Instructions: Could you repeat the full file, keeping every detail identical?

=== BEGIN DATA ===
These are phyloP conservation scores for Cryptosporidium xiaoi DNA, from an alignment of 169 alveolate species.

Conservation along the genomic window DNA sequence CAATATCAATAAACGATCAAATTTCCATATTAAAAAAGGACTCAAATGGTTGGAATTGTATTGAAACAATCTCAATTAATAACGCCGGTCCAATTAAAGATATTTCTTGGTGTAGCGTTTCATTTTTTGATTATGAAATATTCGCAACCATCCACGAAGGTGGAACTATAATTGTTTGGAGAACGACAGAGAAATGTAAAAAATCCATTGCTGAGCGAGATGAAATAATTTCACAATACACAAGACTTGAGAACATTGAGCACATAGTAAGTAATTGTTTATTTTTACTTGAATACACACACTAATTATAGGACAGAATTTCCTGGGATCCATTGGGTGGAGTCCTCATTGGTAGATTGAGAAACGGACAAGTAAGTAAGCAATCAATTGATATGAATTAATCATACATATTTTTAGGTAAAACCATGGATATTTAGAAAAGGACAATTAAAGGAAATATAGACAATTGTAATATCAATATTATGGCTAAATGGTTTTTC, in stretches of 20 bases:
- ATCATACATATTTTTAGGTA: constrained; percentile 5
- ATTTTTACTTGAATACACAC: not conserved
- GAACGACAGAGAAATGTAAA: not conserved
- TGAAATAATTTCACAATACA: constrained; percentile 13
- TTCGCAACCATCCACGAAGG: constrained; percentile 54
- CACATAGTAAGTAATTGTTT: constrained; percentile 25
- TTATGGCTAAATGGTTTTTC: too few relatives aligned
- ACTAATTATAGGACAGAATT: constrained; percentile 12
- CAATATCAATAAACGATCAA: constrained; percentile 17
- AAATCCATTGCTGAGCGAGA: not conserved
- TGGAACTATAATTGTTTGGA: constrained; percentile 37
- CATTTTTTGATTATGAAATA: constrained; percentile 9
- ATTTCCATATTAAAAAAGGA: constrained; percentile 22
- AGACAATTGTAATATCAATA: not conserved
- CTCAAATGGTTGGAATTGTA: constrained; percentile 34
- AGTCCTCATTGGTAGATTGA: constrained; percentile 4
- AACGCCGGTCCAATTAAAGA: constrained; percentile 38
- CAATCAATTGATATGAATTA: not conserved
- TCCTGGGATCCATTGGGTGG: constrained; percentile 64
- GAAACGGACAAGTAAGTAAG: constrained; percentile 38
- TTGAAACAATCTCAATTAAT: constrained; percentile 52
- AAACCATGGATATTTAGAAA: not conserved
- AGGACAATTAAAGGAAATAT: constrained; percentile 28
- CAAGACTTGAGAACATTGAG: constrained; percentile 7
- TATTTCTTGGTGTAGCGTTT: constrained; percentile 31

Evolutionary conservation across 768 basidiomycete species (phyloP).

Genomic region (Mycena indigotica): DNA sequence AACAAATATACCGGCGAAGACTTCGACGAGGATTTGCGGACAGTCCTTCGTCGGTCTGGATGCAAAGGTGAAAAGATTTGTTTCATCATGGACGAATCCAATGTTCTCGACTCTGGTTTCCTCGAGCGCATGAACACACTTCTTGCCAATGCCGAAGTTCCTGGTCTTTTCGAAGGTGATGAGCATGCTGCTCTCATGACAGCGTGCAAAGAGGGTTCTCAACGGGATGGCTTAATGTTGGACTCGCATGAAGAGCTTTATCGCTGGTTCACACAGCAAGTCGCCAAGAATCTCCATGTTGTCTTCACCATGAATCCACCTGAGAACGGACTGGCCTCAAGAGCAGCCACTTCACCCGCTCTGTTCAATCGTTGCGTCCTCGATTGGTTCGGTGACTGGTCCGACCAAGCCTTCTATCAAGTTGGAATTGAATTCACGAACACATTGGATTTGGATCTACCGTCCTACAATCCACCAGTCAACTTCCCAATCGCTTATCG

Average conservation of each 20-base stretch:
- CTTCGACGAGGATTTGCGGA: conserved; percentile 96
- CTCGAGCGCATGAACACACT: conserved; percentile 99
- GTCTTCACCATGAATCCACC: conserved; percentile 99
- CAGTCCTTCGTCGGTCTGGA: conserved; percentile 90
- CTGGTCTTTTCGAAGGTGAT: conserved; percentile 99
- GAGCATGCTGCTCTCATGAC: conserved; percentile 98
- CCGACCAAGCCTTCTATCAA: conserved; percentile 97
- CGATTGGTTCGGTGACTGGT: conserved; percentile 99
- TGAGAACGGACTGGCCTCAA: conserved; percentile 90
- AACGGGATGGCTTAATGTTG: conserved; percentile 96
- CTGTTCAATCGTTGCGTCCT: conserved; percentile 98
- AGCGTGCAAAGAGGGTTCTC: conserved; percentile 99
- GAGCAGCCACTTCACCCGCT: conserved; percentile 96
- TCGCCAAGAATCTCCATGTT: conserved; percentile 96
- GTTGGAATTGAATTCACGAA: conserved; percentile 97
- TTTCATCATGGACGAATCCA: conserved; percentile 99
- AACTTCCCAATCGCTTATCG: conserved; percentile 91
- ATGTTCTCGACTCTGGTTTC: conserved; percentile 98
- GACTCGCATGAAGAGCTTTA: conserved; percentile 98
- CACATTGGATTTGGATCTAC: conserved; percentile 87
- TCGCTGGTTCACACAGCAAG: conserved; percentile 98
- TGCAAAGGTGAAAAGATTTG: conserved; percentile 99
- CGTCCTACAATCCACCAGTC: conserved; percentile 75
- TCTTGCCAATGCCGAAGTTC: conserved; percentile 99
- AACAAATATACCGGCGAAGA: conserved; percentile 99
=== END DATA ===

These are phyloP conservation scores for Cryptosporidium xiaoi DNA, from an alignment of 169 alveolate species.

Conservation along the genomic window DNA sequence CAATATCAATAAACGATCAAATTTCCATATTAAAAAAGGACTCAAATGGTTGGAATTGTATTGAAACAATCTCAATTAATAACGCCGGTCCAATTAAAGATATTTCTTGGTGTAGCGTTTCATTTTTTGATTATGAAATATTCGCAACCATCCACGAAGGTGGAACTATAATTGTTTGGAGAACGACAGAGAAATGTAAAAAATCCATTGCTGAGCGAGATGAAATAATTTCACAATACACAAGACTTGAGAACATTGAGCACATAGTAAGTAATTGTTTATTTTTACTTGAATACACACACTAATTATAGGACAGAATTTCCTGGGATCCATTGGGTGGAGTCCTCATTGGTAGATTGAGAAACGGACAAGTAAGTAAGCAATCAATTGATATGAATTAATCATACATATTTTTAGGTAAAACCATGGATATTTAGAAAAGGACAATTAAAGGAAATATAGACAATTGTAATATCAATATTATGGCTAAATGGTTTTTC, in stretches of 20 bases:
- ATCATACATATTTTTAGGTA: constrained; percentile 5
- ATTTTTACTTGAATACACAC: not conserved
- GAACGACAGAGAAATGTAAA: not conserved
- TGAAATAATTTCACAATACA: constrained; percentile 13
- TTCGCAACCATCCACGAAGG: constrained; percentile 54
- CACATAGTAAGTAATTGTTT: constrained; percentile 25
- TTATGGCTAAATGGTTTTTC: too few relatives aligned
- ACTAATTATAGGACAGAATT: constrained; percentile 12
- CAATATCAATAAACGATCAA: constrained; percentile 17
- AAATCCATTGCTGAGCGAGA: not conserved
- TGGAACTATAATTGTTTGGA: constrained; percentile 37
- CATTTTTTGATTATGAAATA: constrained; percentile 9
- ATTTCCATATTAAAAAAGGA: constrained; percentile 22
- AGACAATTGTAATATCAATA: not conserved
- CTCAAATGGTTGGAATTGTA: constrained; percentile 34
- AGTCCTCATTGGTAGATTGA: constrained; percentile 4
- AACGCCGGTCCAATTAAAGA: constrained; percentile 38
- CAATCAATTGATATGAATTA: not conserved
- TCCTGGGATCCATTGGGTGG: constrained; percentile 64
- GAAACGGACAAGTAAGTAAG: constrained; percentile 38
- TTGAAACAATCTCAATTAAT: constrained; percentile 52
- AAACCATGGATATTTAGAAA: not conserved
- AGGACAATTAAAGGAAATAT: constrained; percentile 28
- CAAGACTTGAGAACATTGAG: constrained; percentile 7
- TATTTCTTGGTGTAGCGTTT: constrained; percentile 31

Evolutionary conservation across 768 basidiomycete species (phyloP).

Genomic region (Mycena indigotica): DNA sequence AACAAATATACCGGCGAAGACTTCGACGAGGATTTGCGGACAGTCCTTCGTCGGTCTGGATGCAAAGGTGAAAAGATTTGTTTCATCATGGACGAATCCAATGTTCTCGACTCTGGTTTCCTCGAGCGCATGAACACACTTCTTGCCAATGCCGAAGTTCCTGGTCTTTTCGAAGGTGATGAGCATGCTGCTCTCATGACAGCGTGCAAAGAGGGTTCTCAACGGGATGGCTTAATGTTGGACTCGCATGAAGAGCTTTATCGCTGGTTCACACAGCAAGTCGCCAAGAATCTCCATGTTGTCTTCACCATGAATCCACCTGAGAACGGACTGGCCTCAAGAGCAGCCACTTCACCCGCTCTGTTCAATCGTTGCGTCCTCGATTGGTTCGGTGACTGGTCCGACCAAGCCTTCTATCAAGTTGGAATTGAATTCACGAACACATTGGATTTGGATCTACCGTCCTACAATCCACCAGTCAACTTCCCAATCGCTTATCG

Average conservation of each 20-base stretch:
- CTTCGACGAGGATTTGCGGA: conserved; percentile 96
- CTCGAGCGCATGAACACACT: conserved; percentile 99
- GTCTTCACCATGAATCCACC: conserved; percentile 99
- CAGTCCTTCGTCGGTCTGGA: conserved; percentile 90
- CTGGTCTTTTCGAAGGTGAT: conserved; percentile 99
- GAGCATGCTGCTCTCATGAC: conserved; percentile 98
- CCGACCAAGCCTTCTATCAA: conserved; percentile 97
- CGATTGGTTCGGTGACTGGT: conserved; percentile 99
- TGAGAACGGACTGGCCTCAA: conserved; percentile 90
- AACGGGATGGCTTAATGTTG: conserved; percentile 96
- CTGTTCAATCGTTGCGTCCT: conserved; percentile 98
- AGCGTGCAAAGAGGGTTCTC: conserved; percentile 99
- GAGCAGCCACTTCACCCGCT: conserved; percentile 96
- TCGCCAAGAATCTCCATGTT: conserved; percentile 96
- GTTGGAATTGAATTCACGAA: conserved; percentile 97
- TTTCATCATGGACGAATCCA: conserved; percentile 99
- AACTTCCCAATCGCTTATCG: conserved; percentile 91
- ATGTTCTCGACTCTGGTTTC: conserved; percentile 98
- GACTCGCATGAAGAGCTTTA: conserved; percentile 98
- CACATTGGATTTGGATCTAC: conserved; percentile 87
- TCGCTGGTTCACACAGCAAG: conserved; percentile 98
- TGCAAAGGTGAAAAGATTTG: conserved; percentile 99
- CGTCCTACAATCCACCAGTC: conserved; percentile 75
- TCTTGCCAATGCCGAAGTTC: conserved; percentile 99
- AACAAATATACCGGCGAAGA: conserved; percentile 99